Would Vivek Ramaswamy Make a Good VP for Trump?

AP Photo/Matt Rourke

Unless something drastically changes for Donald Trump, it's pretty much a done deal that he's the Republican candidate going into the general. One of the questions now hanging in the air is who his VP pick will be. 

We've already looked at Tulsi Gabbard and Ron DeSantis, but there is another name on his shortlist, and that's Vivek Ramaswamy. 

(READ: Hear Me Out...Tulsi Gabbard Would Not Be a Bad VP Pick)

(READ: Would DeSantis Work As Trump's VP?)

Ramaswamy seems to be a polarizing figure within the American right. There are people who love him to the point where they can't see anyone else being Trump's running mate, and then there are those who wouldn't be able to find a decent hair on his head if they had a magnifying glass and 24 free hours. 

According to a recent YouGov poll, Ramaswamy as Trump's VP has Republicans split at 52 percent approval. While Trump advisor Jason Miller said that Ramaswamy is not being considered as Trump's potential VP, I'll believe that when I see him select someone. As it stands, too many people are still saying Ramaswamy's name, and Trump isn't above changing his mind because the people spoke up. 

So let's say that Ramaswamy is chosen by Trump. What kind of VP could we look forward to and what kind of issues would that bring with it? 

The interesting thing about Ramaswamy is that perspective will dictate a lot of how you see him, and while that pretty much applies to anyone or anything, with Ramaswamy it's a bit more complex. For instance, Ramaswamy would be considered a political outsider which, for many Republicans, would just be icing on the cake, especially for those who are fans of Trump's outsider status. 

However, many on the right would find this a negative, seeing as how they would want someone who is at least a little more politically inclined in order to fill in Trump's weakness in that regard. In many ways, Ramaswamy is just as liable to spout off abrasive truths as Trump is, though Ramaswamy is a bit more professional about it. 

Again, this might please quite a few people, especially those who believe that we need more abrasive truth in our society, but this could worry some who feel there needs to be a bit more finesse to these things. 

He's also very much aligned with Trump's perspectives on things, which could create a cohesive unit that charges forward with all the self-assuredness of...well, a Donald Trump. This could have quite a few benefits of its own, as less internal conflict would mean fewer hurdles to jump over and quicker action. 

Of course, some see this as Ramaswamy being Trump's "yes man," and a dangerous greasing of wheels that could spin out of control. 

But there are pure benefits. For instance, Ramaswamy would be the first millennial to enter office, which means his approach to business and economics will be more geared toward updated perspectives and methods of growth. He has good entrepreneurial skills, and with the upcoming expectation that the next four years will be mostly about repairing a broken economy, Ramaswamy's more modern expertise will be a boon to Trump. 

Moreover, in a time when everyone has had it with should-be retirees dominating political offices, and the cognitive and medical "maybes" and "what-ifs" that come with being that elderly, a fresh-faced and youthful Ramaswamy might alleviate some worries.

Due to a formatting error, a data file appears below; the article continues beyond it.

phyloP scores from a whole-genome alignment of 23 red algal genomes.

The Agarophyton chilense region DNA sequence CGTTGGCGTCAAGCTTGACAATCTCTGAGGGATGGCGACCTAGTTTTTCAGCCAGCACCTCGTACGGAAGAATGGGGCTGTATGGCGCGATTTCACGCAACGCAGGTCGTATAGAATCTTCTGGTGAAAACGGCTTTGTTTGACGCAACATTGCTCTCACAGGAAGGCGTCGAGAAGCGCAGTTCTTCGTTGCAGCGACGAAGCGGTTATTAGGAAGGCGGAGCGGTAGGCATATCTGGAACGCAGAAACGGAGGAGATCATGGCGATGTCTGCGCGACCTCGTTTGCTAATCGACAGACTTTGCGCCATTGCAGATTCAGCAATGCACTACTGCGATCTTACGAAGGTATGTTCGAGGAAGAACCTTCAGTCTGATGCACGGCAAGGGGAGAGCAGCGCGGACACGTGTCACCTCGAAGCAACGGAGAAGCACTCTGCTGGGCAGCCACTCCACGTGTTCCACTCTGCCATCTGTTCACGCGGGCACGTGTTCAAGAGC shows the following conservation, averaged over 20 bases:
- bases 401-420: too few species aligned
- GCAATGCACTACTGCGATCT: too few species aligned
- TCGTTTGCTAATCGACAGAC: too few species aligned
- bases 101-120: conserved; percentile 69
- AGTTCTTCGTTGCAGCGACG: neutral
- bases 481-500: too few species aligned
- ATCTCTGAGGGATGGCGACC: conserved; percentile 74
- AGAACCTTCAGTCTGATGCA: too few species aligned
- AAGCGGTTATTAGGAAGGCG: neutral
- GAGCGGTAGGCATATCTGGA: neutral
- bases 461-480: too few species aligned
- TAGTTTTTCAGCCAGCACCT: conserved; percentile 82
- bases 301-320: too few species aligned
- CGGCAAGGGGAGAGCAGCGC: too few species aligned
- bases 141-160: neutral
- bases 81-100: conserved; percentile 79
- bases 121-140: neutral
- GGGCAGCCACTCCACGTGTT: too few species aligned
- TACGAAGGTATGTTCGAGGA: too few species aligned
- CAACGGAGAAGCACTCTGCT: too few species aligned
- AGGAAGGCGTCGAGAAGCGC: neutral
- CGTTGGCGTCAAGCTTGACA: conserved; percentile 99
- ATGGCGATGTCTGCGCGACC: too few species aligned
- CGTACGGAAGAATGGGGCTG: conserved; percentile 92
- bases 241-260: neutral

Likely due to Ramaswamy's millennial mentality, he is also incredibly good at utilizing the internet to get his message across. It's a skill he used during the primary campaign, and it took him from being a nobody to a candidate who ultimately became more popular than DeSantis in some polls. That's a skill that can't be overlooked. 

Where Trump is oftentimes weak is his ability to communicate his intentions and plans to people not already geared toward receiving his message anyway, Ramaswamy's ability to talk to the world about what's going on effectively would be a massive help to the Trump administration. 

Moreover, Ramaswamy isn't afraid to take on the press directly either. He's one of the candidates who could be found enthusiastically taking on MSNBC and CNN anchors on their own shows and winning debates while shattering narratives. If he continues with that pattern during his time as VP, it would greatly benefit this Trump administration as well as the Republican Party overall.

This, in my opinion, will be Ramaswamy's greatest strength as a VP. 

(READ: The Ace Up Vivek Ramaswamy's Sleeve)

But Ramaswamy does have his absolute negatives. He's wildly inexperienced when it comes to political office and his mouth tends to write checks he likely won't be able to cash. For instance, Ramaswamy recently spoke about shutting down the FBI, ATF, DoE, and CDC, and firing 75 percent of the bureaucrats in the federal government. It's a page right out of Javier Milei's book, but not likely something Trump and Ramaswamy can pull off without massive help from a too-often contentious House and Senate. 

His brashness rubs many the wrong way. They would prefer someone a bit more politically inclined, such as Tim Scott or Kristi Noem. Someone who has the experience and feels, sounds, and behaves a little bit more like a Republican than an outsider would assuage a lot of worries. 

Regardless, the same things many people said about Trump before 2016 are some of the things they're saying about Ramaswamy now, and that's not getting past a lot of Republicans, who will hear these things and associate them with positives. 

We'll know sooner than later who Trump chooses, and if he chooses Ramaswamy, things will get very, very interesting. 


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